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The Gender Math Gap and its Effects on Earnings


By Alessia Leibert
March 2023

Minnesota ranks fourth lowest in the nation for percentage of women in poverty, and 12th highest for the percent of women with a bachelor's degree or higher credential. Despite these accomplishments, female workers in Minnesota experience lower earnings compared to their male peers.

A recent study published by the Minnesota Department of Employment and Economic Development, The Gender Math Gap and its Effects on Earnings analyzes the role of math proficiency in contributing to gender pay gaps in Minnesota. Specifically, it compares female high school graduates to their male peers to determine if a gender math gap exists, how it influences educational choices in secondary and postsecondary school, and how it contributes to gender wage disparities years after high school.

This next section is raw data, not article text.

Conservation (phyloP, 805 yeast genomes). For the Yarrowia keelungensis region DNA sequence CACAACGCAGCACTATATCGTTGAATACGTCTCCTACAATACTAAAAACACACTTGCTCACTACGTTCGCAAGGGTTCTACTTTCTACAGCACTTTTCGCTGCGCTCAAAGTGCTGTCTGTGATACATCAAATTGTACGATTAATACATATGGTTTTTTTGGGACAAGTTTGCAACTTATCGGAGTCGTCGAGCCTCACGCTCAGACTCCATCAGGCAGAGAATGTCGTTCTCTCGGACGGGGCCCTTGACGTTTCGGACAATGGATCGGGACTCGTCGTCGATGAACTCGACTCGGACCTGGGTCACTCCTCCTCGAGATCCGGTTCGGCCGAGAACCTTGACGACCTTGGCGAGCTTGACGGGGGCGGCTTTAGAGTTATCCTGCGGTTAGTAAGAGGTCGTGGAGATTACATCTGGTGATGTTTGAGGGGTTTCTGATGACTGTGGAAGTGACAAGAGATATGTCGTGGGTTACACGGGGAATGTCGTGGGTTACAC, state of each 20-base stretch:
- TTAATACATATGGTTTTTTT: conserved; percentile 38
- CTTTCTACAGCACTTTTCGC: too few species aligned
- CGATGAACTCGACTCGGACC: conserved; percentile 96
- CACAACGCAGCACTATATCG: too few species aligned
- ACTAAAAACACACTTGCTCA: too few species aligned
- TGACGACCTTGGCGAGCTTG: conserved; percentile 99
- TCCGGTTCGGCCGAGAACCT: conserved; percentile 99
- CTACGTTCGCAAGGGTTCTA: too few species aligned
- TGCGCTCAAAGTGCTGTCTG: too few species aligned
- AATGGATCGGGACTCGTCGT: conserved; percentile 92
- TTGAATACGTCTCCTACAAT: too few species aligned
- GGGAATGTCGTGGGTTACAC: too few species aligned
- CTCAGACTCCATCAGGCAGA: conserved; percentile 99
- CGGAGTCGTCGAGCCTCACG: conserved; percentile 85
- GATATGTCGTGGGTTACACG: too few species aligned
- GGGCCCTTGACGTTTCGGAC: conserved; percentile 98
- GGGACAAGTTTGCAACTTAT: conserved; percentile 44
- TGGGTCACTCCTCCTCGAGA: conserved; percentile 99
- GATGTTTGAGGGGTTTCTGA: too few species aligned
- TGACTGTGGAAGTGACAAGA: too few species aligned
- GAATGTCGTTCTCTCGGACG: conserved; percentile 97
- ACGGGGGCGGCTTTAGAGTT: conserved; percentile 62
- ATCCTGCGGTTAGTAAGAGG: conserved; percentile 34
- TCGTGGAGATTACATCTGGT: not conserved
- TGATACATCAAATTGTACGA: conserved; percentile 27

The study tracks employment history, including industry and wage information, for 142,9091 individuals who graduated from a Minnesota public high school between June 2013 and June 2015. Since we know their high school experiences and employment histories, we can identify the earliest points in life when gender wage gaps emerge and formulate hypotheses on how math proficiency contributes to their formation. This evidence can help to craft policy responses to address the problem.

Is there a math gap by gender?